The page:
Dinosaur Legends and Myths: Separating Facts from Fiction

The closest you’ll get to experiencing prehistoric life is Googling ‘live theatre near me’ and discovering Dinosaur World Live. This show is packed with spectacular puppetry, interactive moments and superb storytelling. But how much do you know about dinosaurs already? There are many untruths floating around. So let’s separate fact from fiction and find out more about these sensational creatures that walked the planet millions and millions of years ago.


Here are five top myths unravelled:


  1. Dinosaurs and humans lived at the same time

If you’ve ever seen Jurassic Park, you may think that dinosaurs and humans lived at the same time. This is not true. Our earliest human ancestors evolved almost 60 million years after non-flying dinosaurs like Tyrannosaurus Rex and Triceratops went extinct, and therefore didn’t go out hunting for dinosaur meat or chew on their bones.


  1. A giant meteor killed ALL dinosaurs

Not all dinosaurs became extinct 65 million years ago when a meteor hit planet Earth. Avian dinosaurs survived and flourished, and the birds you see today are descendents from a group of two-legged dinosaurs known as theropods. Believe it or not, the formidable T-Rex was in this dino group.


  1. First came dinosaurs, then came mammals

It’s commonly thought that dinosaurs came first followed by mammals, but this is a myth. The earliest known mammals, known as morganucodontids, were tiny shrew-size creatures that ran under the feet of dinosaurs some 210 million years ago.


  1. Dinosaurs didn’t have feathers

It’s hard to imagine dinosaurs with feathers as most prehistoric creatures are shown in illustrations to have scaly skin with armoured plates, spikes, bumps, horns and more. But scientists now believe that at least some dinosaurs had feathers.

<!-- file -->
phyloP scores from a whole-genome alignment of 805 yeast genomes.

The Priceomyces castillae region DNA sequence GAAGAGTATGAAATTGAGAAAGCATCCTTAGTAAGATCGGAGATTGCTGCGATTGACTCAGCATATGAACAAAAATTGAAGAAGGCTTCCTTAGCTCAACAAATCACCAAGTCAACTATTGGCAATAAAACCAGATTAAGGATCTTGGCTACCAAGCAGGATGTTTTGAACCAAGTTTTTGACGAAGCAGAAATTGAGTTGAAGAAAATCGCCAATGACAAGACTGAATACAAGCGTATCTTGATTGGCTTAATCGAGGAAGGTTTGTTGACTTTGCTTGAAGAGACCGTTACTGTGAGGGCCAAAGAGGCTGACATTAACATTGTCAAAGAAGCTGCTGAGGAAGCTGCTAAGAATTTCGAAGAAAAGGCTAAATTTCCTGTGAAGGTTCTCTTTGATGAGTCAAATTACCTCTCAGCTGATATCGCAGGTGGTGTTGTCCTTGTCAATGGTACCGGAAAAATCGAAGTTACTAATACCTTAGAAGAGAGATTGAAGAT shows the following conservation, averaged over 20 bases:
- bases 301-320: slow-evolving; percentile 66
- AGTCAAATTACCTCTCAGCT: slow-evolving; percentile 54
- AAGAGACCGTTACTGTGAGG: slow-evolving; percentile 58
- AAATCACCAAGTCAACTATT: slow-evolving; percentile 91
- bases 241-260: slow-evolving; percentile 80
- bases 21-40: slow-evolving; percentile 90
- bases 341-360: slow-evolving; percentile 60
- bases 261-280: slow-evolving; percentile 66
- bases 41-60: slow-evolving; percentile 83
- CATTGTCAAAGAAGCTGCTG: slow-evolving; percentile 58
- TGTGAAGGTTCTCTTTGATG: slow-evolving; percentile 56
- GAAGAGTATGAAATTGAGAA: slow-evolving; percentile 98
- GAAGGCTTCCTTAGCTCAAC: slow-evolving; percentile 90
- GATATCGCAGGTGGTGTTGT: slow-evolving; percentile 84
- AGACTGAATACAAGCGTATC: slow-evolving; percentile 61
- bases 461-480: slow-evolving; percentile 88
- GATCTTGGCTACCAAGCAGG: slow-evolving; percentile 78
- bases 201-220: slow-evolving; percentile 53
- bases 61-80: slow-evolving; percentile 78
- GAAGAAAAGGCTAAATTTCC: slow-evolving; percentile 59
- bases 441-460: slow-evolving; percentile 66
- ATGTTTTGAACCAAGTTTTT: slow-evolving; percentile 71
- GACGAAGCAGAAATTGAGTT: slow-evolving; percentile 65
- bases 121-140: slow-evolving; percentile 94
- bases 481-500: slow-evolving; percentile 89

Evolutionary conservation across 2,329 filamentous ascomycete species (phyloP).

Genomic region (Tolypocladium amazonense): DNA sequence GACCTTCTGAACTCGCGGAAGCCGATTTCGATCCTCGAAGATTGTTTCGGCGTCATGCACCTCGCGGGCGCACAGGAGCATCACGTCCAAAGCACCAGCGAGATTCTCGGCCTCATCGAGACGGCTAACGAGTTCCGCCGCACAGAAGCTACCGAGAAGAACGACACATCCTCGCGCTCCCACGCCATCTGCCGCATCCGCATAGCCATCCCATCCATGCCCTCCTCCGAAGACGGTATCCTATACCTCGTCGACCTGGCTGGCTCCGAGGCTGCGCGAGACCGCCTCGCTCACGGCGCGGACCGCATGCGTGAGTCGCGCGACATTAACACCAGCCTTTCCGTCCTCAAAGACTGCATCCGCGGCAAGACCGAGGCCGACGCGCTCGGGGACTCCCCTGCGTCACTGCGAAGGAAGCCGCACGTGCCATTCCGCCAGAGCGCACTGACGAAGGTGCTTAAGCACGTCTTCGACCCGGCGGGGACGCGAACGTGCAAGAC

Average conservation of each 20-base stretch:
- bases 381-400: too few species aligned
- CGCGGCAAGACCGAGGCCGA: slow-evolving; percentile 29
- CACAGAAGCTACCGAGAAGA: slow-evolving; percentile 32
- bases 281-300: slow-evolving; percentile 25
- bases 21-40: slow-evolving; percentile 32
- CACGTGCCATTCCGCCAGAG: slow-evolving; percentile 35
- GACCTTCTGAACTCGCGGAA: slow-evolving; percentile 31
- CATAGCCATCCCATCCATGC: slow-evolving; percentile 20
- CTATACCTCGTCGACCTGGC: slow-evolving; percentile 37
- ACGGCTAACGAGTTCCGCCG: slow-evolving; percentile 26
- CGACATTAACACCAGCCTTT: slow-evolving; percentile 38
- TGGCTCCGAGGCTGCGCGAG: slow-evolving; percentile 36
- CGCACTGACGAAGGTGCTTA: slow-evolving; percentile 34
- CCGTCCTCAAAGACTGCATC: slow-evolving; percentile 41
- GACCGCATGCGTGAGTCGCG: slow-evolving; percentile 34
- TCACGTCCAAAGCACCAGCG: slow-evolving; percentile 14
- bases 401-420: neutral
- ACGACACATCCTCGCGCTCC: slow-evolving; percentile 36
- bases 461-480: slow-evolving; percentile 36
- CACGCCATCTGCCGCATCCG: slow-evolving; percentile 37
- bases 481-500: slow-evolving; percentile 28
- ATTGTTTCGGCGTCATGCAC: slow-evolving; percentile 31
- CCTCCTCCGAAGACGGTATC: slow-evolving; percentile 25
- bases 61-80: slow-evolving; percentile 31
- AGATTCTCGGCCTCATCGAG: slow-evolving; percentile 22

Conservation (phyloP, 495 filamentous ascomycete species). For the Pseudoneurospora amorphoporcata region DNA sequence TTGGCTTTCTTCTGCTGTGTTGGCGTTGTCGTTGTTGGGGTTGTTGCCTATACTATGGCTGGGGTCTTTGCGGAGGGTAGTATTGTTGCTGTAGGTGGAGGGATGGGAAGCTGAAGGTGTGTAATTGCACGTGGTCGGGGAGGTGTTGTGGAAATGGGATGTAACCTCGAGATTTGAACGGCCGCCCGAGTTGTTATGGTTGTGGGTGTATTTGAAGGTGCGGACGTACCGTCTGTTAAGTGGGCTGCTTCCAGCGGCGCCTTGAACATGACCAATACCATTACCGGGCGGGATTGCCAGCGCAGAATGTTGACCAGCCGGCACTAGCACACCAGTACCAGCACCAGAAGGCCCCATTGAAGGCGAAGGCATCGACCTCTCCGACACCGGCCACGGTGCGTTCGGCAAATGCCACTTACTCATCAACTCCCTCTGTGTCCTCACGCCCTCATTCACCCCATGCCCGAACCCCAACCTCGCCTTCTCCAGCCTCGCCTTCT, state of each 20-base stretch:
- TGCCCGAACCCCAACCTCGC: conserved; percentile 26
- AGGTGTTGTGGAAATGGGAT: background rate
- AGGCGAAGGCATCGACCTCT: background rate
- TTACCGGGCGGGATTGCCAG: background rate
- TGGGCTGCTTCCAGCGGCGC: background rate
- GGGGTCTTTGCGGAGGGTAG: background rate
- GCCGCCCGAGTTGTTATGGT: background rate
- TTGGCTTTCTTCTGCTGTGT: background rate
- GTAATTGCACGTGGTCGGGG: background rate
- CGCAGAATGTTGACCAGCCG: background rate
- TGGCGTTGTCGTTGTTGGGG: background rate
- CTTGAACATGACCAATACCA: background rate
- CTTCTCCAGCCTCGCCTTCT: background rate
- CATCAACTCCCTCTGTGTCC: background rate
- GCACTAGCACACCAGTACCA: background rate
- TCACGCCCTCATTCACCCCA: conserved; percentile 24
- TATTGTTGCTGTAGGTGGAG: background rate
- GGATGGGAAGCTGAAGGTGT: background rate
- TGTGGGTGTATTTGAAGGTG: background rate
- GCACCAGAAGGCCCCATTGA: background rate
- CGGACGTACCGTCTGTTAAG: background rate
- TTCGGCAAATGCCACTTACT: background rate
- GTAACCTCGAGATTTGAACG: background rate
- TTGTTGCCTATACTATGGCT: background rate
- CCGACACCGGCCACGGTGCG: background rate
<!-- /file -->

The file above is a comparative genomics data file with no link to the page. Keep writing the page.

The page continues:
Professor Paul Barrett, a dinosaur researcher at the National History Museum states: “To date, most examples of dinosaur feathers have been found in the meat-eating dinosaurs, known as Theropods, which is the group that also includes birds.” T-Rex was a type of Theropod and may well have had feathers. Researchers also believe other dinosaurs such as the three-horned Triceratops had a smattering of feathers.


The study of feathered dinosaurs has been ramped up significantly since the first perfectly preserved specimens of feathered dinosaurs were found in China in the 1990s.


  1. T-Rex had small, weak arms

While it’s true that the T-Rex had very small arms in comparison to the rest of its body, they were not at all weak. In fact, they were pretty muscular and it’s thought they could have bench-pressed around 180 kg on each arm - that’s the weight of two adult men weighing around 90 kg each. This makes the arms of a T-Rex at least three times more powerful than human arms.


If you’re looking for a ‘dinosaur event near me,’ don’t miss Dinosaur World Live, a walking-with-dinosaur theatre show packed with even more awesome facts. Book your tickets today for the whole family and enjoy a day out to remember.